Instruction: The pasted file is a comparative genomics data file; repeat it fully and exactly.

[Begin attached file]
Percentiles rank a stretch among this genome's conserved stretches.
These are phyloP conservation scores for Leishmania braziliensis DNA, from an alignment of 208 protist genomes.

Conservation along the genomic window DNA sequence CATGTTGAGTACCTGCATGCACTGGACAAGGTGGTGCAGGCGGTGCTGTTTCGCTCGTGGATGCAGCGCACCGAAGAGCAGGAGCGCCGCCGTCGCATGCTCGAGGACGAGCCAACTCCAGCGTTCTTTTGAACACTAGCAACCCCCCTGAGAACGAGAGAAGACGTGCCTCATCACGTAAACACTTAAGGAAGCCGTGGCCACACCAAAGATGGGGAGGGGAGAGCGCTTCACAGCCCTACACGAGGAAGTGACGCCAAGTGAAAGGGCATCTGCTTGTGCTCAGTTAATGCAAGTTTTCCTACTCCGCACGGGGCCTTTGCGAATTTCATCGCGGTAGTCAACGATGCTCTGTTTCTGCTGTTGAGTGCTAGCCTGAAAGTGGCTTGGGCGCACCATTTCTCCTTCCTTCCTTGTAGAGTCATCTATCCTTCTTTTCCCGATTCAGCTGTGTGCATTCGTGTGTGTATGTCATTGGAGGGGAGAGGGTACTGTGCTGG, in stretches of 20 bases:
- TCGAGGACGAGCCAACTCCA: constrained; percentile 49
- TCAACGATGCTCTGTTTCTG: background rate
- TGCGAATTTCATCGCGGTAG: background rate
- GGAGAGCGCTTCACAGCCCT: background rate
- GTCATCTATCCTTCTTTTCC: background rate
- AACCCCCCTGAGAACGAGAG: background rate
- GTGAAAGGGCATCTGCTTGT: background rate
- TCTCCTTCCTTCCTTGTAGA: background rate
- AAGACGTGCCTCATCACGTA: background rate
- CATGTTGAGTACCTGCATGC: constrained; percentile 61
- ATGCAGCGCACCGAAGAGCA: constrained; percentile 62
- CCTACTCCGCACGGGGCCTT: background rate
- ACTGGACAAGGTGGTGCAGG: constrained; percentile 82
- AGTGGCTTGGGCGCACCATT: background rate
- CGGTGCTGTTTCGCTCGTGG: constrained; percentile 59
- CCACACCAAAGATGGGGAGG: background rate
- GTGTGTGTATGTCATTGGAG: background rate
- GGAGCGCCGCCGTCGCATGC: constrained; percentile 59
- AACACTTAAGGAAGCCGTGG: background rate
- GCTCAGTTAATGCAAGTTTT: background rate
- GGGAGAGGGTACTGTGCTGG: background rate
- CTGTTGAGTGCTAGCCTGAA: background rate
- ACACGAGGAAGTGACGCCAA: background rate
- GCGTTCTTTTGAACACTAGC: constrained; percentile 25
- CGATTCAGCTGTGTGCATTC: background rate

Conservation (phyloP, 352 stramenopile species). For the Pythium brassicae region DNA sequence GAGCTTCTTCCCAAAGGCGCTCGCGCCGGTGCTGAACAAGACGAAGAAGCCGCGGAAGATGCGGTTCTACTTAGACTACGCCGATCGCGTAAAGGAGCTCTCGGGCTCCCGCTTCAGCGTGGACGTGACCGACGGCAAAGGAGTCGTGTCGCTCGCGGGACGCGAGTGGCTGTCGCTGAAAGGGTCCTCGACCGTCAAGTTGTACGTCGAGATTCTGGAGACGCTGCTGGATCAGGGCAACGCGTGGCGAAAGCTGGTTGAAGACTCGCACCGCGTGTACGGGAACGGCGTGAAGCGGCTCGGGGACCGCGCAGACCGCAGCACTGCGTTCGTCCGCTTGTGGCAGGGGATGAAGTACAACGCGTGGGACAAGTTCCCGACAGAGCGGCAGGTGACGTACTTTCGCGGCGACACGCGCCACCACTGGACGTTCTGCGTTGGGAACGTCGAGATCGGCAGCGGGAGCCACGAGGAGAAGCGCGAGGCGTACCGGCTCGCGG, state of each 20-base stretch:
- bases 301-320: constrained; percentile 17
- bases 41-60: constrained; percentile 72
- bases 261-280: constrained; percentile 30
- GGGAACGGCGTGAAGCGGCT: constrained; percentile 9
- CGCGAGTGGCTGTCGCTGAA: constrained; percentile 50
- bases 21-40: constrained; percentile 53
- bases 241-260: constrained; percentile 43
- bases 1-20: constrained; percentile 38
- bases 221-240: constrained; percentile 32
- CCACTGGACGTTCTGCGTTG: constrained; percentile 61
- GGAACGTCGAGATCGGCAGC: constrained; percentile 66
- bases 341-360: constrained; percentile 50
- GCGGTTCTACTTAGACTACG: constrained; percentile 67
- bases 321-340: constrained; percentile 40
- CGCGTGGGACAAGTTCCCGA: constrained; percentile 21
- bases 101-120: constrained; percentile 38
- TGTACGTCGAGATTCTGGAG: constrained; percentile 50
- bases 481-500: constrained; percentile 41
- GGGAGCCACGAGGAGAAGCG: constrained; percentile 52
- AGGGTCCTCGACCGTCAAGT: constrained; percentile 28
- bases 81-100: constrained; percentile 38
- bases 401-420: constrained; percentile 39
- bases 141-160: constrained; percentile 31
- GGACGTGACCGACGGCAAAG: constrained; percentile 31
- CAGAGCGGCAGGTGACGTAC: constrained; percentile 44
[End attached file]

Percentiles rank a stretch among this genome's conserved stretches.
These are phyloP conservation scores for Leishmania braziliensis DNA, from an alignment of 208 protist genomes.

Conservation along the genomic window DNA sequence CATGTTGAGTACCTGCATGCACTGGACAAGGTGGTGCAGGCGGTGCTGTTTCGCTCGTGGATGCAGCGCACCGAAGAGCAGGAGCGCCGCCGTCGCATGCTCGAGGACGAGCCAACTCCAGCGTTCTTTTGAACACTAGCAACCCCCCTGAGAACGAGAGAAGACGTGCCTCATCACGTAAACACTTAAGGAAGCCGTGGCCACACCAAAGATGGGGAGGGGAGAGCGCTTCACAGCCCTACACGAGGAAGTGACGCCAAGTGAAAGGGCATCTGCTTGTGCTCAGTTAATGCAAGTTTTCCTACTCCGCACGGGGCCTTTGCGAATTTCATCGCGGTAGTCAACGATGCTCTGTTTCTGCTGTTGAGTGCTAGCCTGAAAGTGGCTTGGGCGCACCATTTCTCCTTCCTTCCTTGTAGAGTCATCTATCCTTCTTTTCCCGATTCAGCTGTGTGCATTCGTGTGTGTATGTCATTGGAGGGGAGAGGGTACTGTGCTGG, in stretches of 20 bases:
- TCGAGGACGAGCCAACTCCA: constrained; percentile 49
- TCAACGATGCTCTGTTTCTG: background rate
- TGCGAATTTCATCGCGGTAG: background rate
- GGAGAGCGCTTCACAGCCCT: background rate
- GTCATCTATCCTTCTTTTCC: background rate
- AACCCCCCTGAGAACGAGAG: background rate
- GTGAAAGGGCATCTGCTTGT: background rate
- TCTCCTTCCTTCCTTGTAGA: background rate
- AAGACGTGCCTCATCACGTA: background rate
- CATGTTGAGTACCTGCATGC: constrained; percentile 61
- ATGCAGCGCACCGAAGAGCA: constrained; percentile 62
- CCTACTCCGCACGGGGCCTT: background rate
- ACTGGACAAGGTGGTGCAGG: constrained; percentile 82
- AGTGGCTTGGGCGCACCATT: background rate
- CGGTGCTGTTTCGCTCGTGG: constrained; percentile 59
- CCACACCAAAGATGGGGAGG: background rate
- GTGTGTGTATGTCATTGGAG: background rate
- GGAGCGCCGCCGTCGCATGC: constrained; percentile 59
- AACACTTAAGGAAGCCGTGG: background rate
- GCTCAGTTAATGCAAGTTTT: background rate
- GGGAGAGGGTACTGTGCTGG: background rate
- CTGTTGAGTGCTAGCCTGAA: background rate
- ACACGAGGAAGTGACGCCAA: background rate
- GCGTTCTTTTGAACACTAGC: constrained; percentile 25
- CGATTCAGCTGTGTGCATTC: background rate

Conservation (phyloP, 352 stramenopile species). For the Pythium brassicae region DNA sequence GAGCTTCTTCCCAAAGGCGCTCGCGCCGGTGCTGAACAAGACGAAGAAGCCGCGGAAGATGCGGTTCTACTTAGACTACGCCGATCGCGTAAAGGAGCTCTCGGGCTCCCGCTTCAGCGTGGACGTGACCGACGGCAAAGGAGTCGTGTCGCTCGCGGGACGCGAGTGGCTGTCGCTGAAAGGGTCCTCGACCGTCAAGTTGTACGTCGAGATTCTGGAGACGCTGCTGGATCAGGGCAACGCGTGGCGAAAGCTGGTTGAAGACTCGCACCGCGTGTACGGGAACGGCGTGAAGCGGCTCGGGGACCGCGCAGACCGCAGCACTGCGTTCGTCCGCTTGTGGCAGGGGATGAAGTACAACGCGTGGGACAAGTTCCCGACAGAGCGGCAGGTGACGTACTTTCGCGGCGACACGCGCCACCACTGGACGTTCTGCGTTGGGAACGTCGAGATCGGCAGCGGGAGCCACGAGGAGAAGCGCGAGGCGTACCGGCTCGCGG, state of each 20-base stretch:
- bases 301-320: constrained; percentile 17
- bases 41-60: constrained; percentile 72
- bases 261-280: constrained; percentile 30
- GGGAACGGCGTGAAGCGGCT: constrained; percentile 9
- CGCGAGTGGCTGTCGCTGAA: constrained; percentile 50
- bases 21-40: constrained; percentile 53
- bases 241-260: constrained; percentile 43
- bases 1-20: constrained; percentile 38
- bases 221-240: constrained; percentile 32
- CCACTGGACGTTCTGCGTTG: constrained; percentile 61
- GGAACGTCGAGATCGGCAGC: constrained; percentile 66
- bases 341-360: constrained; percentile 50
- GCGGTTCTACTTAGACTACG: constrained; percentile 67
- bases 321-340: constrained; percentile 40
- CGCGTGGGACAAGTTCCCGA: constrained; percentile 21
- bases 101-120: constrained; percentile 38
- TGTACGTCGAGATTCTGGAG: constrained; percentile 50
- bases 481-500: constrained; percentile 41
- GGGAGCCACGAGGAGAAGCG: constrained; percentile 52
- AGGGTCCTCGACCGTCAAGT: constrained; percentile 28
- bases 81-100: constrained; percentile 38
- bases 401-420: constrained; percentile 39
- bases 141-160: constrained; percentile 31
- GGACGTGACCGACGGCAAAG: constrained; percentile 31
- CAGAGCGGCAGGTGACGTAC: constrained; percentile 44